Document Detail

Influence of dietary fat on the nutrient intake and growth of children from 1 to 5 y of age: the Special Turku Coronary Risk Factor Intervention Project.
MedLine Citation:
PMID:  10075339     Owner:  NLM     Status:  MEDLINE    
BACKGROUND: Excessive decreases in fat intake in young children have been linked with low intakes of energy and nutrients and possible growth failure. OBJECTIVE: We evaluated nutrient intakes and growth of healthy children with different fat intakes during the first 5 y of life. DESIGN: In the Special Turku Coronary Risk Factor Intervention Project (STRIP), 7-mo-old children were randomly assigned to an intervention aimed at reduced consumption of saturated fat and cholesterol (n = 540) or to a control group (n = 522). This analysis comprises data for children for whom > or = 6 of 8 possible 3-4-d food records were available (n = 730; 353 females). Children were divided according to fat intake pattern (percentage of energy) between the ages of 13 mo and 5 y into groups with continuously high fat intake (5% of children), increasing fat intake (5%), continuously low fat intake (5%), decreasing fat intake (5%), and average fat intake (80%). Children's energy and nutrient intakes and growth were then compared by analysis of variance. RESULTS: Fat intake at 13 mo of age was particularly low (21% of energy) in the increasing fat intake group and in the continuously low fat intake group (22% of energy at 13 mo; 26% of energy at 5 y). Growth of children in all 5 fat intake groups, however, was not significantly different throughout the study period. Intakes of vitamins and minerals, except of vitamin D, met recommended dietary allowances in all fat intake groups. CONCLUSION: Nutrient intakes and growth were not significantly different in children whose fat intake patterns differed between 13 mo and 5 y of age.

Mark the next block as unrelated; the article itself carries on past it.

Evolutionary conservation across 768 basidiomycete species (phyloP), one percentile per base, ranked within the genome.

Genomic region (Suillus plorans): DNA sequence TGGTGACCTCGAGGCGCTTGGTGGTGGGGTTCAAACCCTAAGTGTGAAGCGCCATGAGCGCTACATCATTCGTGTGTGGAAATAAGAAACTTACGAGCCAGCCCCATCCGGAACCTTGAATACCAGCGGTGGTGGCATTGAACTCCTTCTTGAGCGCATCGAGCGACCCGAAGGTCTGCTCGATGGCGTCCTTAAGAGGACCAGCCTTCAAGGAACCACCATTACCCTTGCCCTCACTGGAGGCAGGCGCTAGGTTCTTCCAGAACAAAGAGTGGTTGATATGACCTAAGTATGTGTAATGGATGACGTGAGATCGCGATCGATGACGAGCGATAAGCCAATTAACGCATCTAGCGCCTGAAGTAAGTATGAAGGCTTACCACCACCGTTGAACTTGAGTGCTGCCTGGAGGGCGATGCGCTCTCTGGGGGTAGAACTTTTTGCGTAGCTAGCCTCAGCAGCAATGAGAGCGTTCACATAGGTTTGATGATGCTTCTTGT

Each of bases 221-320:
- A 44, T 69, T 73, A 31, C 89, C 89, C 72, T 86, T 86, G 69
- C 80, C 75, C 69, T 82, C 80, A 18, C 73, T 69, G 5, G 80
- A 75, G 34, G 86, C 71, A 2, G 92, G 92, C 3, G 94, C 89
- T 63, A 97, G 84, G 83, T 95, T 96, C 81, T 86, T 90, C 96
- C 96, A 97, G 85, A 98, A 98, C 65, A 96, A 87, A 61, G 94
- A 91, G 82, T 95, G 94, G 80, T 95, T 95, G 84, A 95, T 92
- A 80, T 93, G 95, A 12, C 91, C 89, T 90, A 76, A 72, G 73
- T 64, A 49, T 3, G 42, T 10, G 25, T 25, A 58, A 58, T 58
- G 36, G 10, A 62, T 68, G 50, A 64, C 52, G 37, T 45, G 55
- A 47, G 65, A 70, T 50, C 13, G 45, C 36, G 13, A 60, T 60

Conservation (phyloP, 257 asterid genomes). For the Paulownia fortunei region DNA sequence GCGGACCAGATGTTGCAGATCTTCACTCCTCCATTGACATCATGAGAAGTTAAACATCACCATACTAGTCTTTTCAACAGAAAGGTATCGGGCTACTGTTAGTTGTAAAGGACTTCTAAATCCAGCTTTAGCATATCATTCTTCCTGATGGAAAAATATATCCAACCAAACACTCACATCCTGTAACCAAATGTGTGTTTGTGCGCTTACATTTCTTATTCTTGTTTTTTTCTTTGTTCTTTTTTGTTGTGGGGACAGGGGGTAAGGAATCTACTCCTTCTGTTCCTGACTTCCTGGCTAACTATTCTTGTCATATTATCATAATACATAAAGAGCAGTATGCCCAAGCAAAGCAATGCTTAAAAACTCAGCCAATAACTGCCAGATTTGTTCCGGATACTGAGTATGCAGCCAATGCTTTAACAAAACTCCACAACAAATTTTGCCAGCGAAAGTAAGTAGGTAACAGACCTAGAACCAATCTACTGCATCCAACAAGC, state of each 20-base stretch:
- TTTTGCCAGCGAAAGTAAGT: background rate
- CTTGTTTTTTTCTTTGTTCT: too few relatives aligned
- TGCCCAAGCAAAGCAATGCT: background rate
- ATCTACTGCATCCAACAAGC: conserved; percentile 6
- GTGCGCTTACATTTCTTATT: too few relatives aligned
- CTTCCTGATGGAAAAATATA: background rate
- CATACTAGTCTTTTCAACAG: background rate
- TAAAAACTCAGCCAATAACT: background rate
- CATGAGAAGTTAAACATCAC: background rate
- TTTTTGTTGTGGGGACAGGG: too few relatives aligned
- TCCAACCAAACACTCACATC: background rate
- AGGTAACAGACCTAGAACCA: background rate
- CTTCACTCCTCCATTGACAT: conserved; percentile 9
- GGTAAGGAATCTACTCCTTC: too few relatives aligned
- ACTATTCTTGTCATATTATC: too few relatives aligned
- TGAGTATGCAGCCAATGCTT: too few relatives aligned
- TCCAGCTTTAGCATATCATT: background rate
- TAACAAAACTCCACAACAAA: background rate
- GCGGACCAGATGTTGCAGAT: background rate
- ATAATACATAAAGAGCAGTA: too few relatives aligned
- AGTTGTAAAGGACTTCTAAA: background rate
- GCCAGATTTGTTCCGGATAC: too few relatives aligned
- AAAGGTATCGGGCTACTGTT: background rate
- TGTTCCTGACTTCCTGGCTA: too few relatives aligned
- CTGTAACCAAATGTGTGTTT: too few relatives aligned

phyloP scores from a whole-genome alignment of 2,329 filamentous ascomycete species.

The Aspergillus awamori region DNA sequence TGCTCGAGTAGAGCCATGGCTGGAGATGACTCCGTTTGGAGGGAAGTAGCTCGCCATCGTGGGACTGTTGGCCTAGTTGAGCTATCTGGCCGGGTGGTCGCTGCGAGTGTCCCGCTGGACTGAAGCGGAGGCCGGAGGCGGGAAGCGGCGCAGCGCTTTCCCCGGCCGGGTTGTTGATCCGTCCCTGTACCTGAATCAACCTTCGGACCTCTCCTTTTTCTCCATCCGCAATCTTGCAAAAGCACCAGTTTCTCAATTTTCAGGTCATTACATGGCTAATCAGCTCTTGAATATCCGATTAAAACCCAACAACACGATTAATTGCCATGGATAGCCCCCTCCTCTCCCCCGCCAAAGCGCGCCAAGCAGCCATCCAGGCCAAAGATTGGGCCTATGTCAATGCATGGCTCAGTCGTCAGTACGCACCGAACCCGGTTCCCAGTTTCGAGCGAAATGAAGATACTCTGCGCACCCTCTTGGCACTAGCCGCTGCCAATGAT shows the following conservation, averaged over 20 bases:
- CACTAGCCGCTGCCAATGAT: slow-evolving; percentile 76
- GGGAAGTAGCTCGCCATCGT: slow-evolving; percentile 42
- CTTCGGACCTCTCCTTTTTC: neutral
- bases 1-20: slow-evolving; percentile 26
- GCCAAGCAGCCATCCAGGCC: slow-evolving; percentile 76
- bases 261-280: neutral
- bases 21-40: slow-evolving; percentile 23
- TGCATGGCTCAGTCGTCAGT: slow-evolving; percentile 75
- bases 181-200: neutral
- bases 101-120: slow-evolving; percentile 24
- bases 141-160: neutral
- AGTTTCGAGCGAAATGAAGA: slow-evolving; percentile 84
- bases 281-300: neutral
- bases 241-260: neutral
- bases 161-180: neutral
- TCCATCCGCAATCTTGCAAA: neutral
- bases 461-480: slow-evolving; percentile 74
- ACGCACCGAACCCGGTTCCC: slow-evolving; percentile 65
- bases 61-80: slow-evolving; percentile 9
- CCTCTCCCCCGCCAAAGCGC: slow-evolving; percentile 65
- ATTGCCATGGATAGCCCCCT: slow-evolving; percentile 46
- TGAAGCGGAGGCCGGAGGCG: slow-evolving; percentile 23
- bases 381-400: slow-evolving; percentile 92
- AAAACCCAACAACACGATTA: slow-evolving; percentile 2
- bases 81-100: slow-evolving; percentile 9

H Lagström; R Seppänen; E Jokinen; H Niinikoski; T Rönnemaa; J Viikari; O Simell
Related Documents :
10999029 - Food and nutrient intakes of greek (cretan) adults. recent data for food-based dietary ...
17429919 - Dieting in children: a population-based study in children aged between 9 and 12 years.
17710589 - Sugar intake, soft drink consumption and body weight among british children: further an...
8356209 - Trends in nutrition in greece: use of international data to monitor national developments.
17363889 - Fruit and vegetable consumption among adults--united states, 2005.
8675909 - Diet quality and dietary diversity in france: implications for the french paradox.
3172969 - Differential effects of short day pretreatment on melatonin-induced adjustments in djun...
10423639 - Effect of melatonin on serum lipids in patients with hypercholesterolemia: a pilot study.
9194859 - Acceleration of atherosclerotic lesions in transgenic mice with hypertension by the act...
Publication Detail:
Type:  Clinical Trial; Comparative Study; Journal Article; Randomized Controlled Trial; Research Support, Non-U.S. Gov't    
Journal Detail:
Title:  The American journal of clinical nutrition     Volume:  69     ISSN:  0002-9165     ISO Abbreviation:  Am. J. Clin. Nutr.     Publication Date:  1999 Mar 
Date Detail:
Created Date:  1999-04-13     Completed Date:  1999-04-13     Revised Date:  2006-11-15    
Medline Journal Info:
Nlm Unique ID:  0376027     Medline TA:  Am J Clin Nutr     Country:  UNITED STATES    
Other Details:
Languages:  eng     Pagination:  516-23     Citation Subset:  AIM; IM    
Department of Pediatrics, University of Turku, Finland.
Export Citation:
APA/MLA Format     Download EndNote     Download BibTex
MeSH Terms
Analysis of Variance
Body Height
Child, Preschool
Dietary Fats / administration & dosage*,  pharmacology
Energy Intake
Growth / drug effects*
Minerals / administration & dosage
Prospective Studies
Vitamins / administration & dosage
Weight Gain / drug effects
Reg. No./Substance:
0/Dietary Fats; 0/Minerals; 0/Vitamins

From MEDLINE®/PubMed®, a database of the U.S. National Library of Medicine

Previous Document:  Influence of prenatal iron and zinc supplements on supplemental iron absorption, red blood cell iron...
Next Document:  Energy intake, not energy output, is a determinant of body size in infants.